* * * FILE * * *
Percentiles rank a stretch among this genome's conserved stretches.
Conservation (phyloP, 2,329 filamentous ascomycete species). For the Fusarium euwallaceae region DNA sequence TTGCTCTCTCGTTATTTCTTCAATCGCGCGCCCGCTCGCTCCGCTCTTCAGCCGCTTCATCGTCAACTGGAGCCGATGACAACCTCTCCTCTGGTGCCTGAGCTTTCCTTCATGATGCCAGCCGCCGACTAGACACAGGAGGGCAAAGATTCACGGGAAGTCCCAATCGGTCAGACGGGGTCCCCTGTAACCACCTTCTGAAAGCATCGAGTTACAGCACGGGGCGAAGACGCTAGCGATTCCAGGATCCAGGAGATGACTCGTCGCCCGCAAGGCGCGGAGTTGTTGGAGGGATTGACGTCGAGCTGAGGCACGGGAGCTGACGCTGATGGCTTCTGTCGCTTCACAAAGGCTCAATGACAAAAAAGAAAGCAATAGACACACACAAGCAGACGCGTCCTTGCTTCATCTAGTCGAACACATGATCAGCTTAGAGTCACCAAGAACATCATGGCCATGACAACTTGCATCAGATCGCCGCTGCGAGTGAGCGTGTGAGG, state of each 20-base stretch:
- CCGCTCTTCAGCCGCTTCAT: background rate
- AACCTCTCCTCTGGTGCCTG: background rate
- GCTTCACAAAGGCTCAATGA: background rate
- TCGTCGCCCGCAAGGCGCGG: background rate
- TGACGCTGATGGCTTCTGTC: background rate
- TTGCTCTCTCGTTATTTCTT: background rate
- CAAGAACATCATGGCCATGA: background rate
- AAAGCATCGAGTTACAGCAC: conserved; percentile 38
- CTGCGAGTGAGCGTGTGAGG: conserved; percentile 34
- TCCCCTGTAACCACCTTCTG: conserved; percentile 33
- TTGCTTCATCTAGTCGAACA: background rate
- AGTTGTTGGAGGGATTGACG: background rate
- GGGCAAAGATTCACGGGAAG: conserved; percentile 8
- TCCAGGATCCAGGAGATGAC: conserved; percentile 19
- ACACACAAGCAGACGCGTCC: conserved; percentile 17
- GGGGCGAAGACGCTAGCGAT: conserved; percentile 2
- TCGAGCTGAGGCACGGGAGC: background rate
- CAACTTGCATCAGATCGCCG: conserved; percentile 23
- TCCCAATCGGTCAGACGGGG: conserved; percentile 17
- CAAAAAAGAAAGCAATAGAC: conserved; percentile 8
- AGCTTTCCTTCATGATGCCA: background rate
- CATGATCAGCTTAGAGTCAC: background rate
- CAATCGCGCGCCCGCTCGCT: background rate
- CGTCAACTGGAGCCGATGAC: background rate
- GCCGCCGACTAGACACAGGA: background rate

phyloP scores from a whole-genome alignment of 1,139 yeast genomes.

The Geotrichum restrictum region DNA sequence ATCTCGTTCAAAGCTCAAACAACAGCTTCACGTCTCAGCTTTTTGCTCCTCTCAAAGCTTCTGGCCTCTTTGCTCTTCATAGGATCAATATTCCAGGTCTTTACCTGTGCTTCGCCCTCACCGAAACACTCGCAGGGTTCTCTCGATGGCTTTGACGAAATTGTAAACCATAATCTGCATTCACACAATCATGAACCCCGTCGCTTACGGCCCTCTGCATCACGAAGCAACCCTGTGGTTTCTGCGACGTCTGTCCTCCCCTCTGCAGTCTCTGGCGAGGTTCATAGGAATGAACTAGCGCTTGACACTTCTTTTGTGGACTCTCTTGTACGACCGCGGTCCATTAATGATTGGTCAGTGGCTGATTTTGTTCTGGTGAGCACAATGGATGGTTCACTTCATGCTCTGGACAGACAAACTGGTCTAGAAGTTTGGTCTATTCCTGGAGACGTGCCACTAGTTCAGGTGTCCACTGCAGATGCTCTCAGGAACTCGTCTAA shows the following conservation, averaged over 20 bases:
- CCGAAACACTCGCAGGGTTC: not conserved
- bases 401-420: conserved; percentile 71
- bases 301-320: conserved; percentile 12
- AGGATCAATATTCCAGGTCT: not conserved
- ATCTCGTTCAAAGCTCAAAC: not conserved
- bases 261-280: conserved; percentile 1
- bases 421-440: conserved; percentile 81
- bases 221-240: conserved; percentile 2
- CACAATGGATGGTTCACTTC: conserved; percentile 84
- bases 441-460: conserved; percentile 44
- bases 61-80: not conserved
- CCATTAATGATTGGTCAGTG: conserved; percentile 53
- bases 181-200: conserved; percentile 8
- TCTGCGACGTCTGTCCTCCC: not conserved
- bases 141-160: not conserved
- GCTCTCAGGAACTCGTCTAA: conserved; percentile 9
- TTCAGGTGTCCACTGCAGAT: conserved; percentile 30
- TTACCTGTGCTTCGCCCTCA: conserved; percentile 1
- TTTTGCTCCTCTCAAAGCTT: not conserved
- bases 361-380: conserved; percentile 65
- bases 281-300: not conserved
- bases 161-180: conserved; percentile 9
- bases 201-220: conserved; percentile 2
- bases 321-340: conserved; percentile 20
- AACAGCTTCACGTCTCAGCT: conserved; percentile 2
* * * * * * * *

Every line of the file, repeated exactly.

Percentiles rank a stretch among this genome's conserved stretches.
Conservation (phyloP, 2,329 filamentous ascomycete species). For the Fusarium euwallaceae region DNA sequence TTGCTCTCTCGTTATTTCTTCAATCGCGCGCCCGCTCGCTCCGCTCTTCAGCCGCTTCATCGTCAACTGGAGCCGATGACAACCTCTCCTCTGGTGCCTGAGCTTTCCTTCATGATGCCAGCCGCCGACTAGACACAGGAGGGCAAAGATTCACGGGAAGTCCCAATCGGTCAGACGGGGTCCCCTGTAACCACCTTCTGAAAGCATCGAGTTACAGCACGGGGCGAAGACGCTAGCGATTCCAGGATCCAGGAGATGACTCGTCGCCCGCAAGGCGCGGAGTTGTTGGAGGGATTGACGTCGAGCTGAGGCACGGGAGCTGACGCTGATGGCTTCTGTCGCTTCACAAAGGCTCAATGACAAAAAAGAAAGCAATAGACACACACAAGCAGACGCGTCCTTGCTTCATCTAGTCGAACACATGATCAGCTTAGAGTCACCAAGAACATCATGGCCATGACAACTTGCATCAGATCGCCGCTGCGAGTGAGCGTGTGAGG, state of each 20-base stretch:
- CCGCTCTTCAGCCGCTTCAT: background rate
- AACCTCTCCTCTGGTGCCTG: background rate
- GCTTCACAAAGGCTCAATGA: background rate
- TCGTCGCCCGCAAGGCGCGG: background rate
- TGACGCTGATGGCTTCTGTC: background rate
- TTGCTCTCTCGTTATTTCTT: background rate
- CAAGAACATCATGGCCATGA: background rate
- AAAGCATCGAGTTACAGCAC: conserved; percentile 38
- CTGCGAGTGAGCGTGTGAGG: conserved; percentile 34
- TCCCCTGTAACCACCTTCTG: conserved; percentile 33
- TTGCTTCATCTAGTCGAACA: background rate
- AGTTGTTGGAGGGATTGACG: background rate
- GGGCAAAGATTCACGGGAAG: conserved; percentile 8
- TCCAGGATCCAGGAGATGAC: conserved; percentile 19
- ACACACAAGCAGACGCGTCC: conserved; percentile 17
- GGGGCGAAGACGCTAGCGAT: conserved; percentile 2
- TCGAGCTGAGGCACGGGAGC: background rate
- CAACTTGCATCAGATCGCCG: conserved; percentile 23
- TCCCAATCGGTCAGACGGGG: conserved; percentile 17
- CAAAAAAGAAAGCAATAGAC: conserved; percentile 8
- AGCTTTCCTTCATGATGCCA: background rate
- CATGATCAGCTTAGAGTCAC: background rate
- CAATCGCGCGCCCGCTCGCT: background rate
- CGTCAACTGGAGCCGATGAC: background rate
- GCCGCCGACTAGACACAGGA: background rate

phyloP scores from a whole-genome alignment of 1,139 yeast genomes.

The Geotrichum restrictum region DNA sequence ATCTCGTTCAAAGCTCAAACAACAGCTTCACGTCTCAGCTTTTTGCTCCTCTCAAAGCTTCTGGCCTCTTTGCTCTTCATAGGATCAATATTCCAGGTCTTTACCTGTGCTTCGCCCTCACCGAAACACTCGCAGGGTTCTCTCGATGGCTTTGACGAAATTGTAAACCATAATCTGCATTCACACAATCATGAACCCCGTCGCTTACGGCCCTCTGCATCACGAAGCAACCCTGTGGTTTCTGCGACGTCTGTCCTCCCCTCTGCAGTCTCTGGCGAGGTTCATAGGAATGAACTAGCGCTTGACACTTCTTTTGTGGACTCTCTTGTACGACCGCGGTCCATTAATGATTGGTCAGTGGCTGATTTTGTTCTGGTGAGCACAATGGATGGTTCACTTCATGCTCTGGACAGACAAACTGGTCTAGAAGTTTGGTCTATTCCTGGAGACGTGCCACTAGTTCAGGTGTCCACTGCAGATGCTCTCAGGAACTCGTCTAA shows the following conservation, averaged over 20 bases:
- CCGAAACACTCGCAGGGTTC: not conserved
- bases 401-420: conserved; percentile 71
- bases 301-320: conserved; percentile 12
- AGGATCAATATTCCAGGTCT: not conserved
- ATCTCGTTCAAAGCTCAAAC: not conserved
- bases 261-280: conserved; percentile 1
- bases 421-440: conserved; percentile 81
- bases 221-240: conserved; percentile 2
- CACAATGGATGGTTCACTTC: conserved; percentile 84
- bases 441-460: conserved; percentile 44
- bases 61-80: not conserved
- CCATTAATGATTGGTCAGTG: conserved; percentile 53
- bases 181-200: conserved; percentile 8
- TCTGCGACGTCTGTCCTCCC: not conserved
- bases 141-160: not conserved
- GCTCTCAGGAACTCGTCTAA: conserved; percentile 9
- TTCAGGTGTCCACTGCAGAT: conserved; percentile 30
- TTACCTGTGCTTCGCCCTCA: conserved; percentile 1
- TTTTGCTCCTCTCAAAGCTT: not conserved
- bases 361-380: conserved; percentile 65
- bases 281-300: not conserved
- bases 161-180: conserved; percentile 9
- bases 201-220: conserved; percentile 2
- bases 321-340: conserved; percentile 20
- AACAGCTTCACGTCTCAGCT: conserved; percentile 2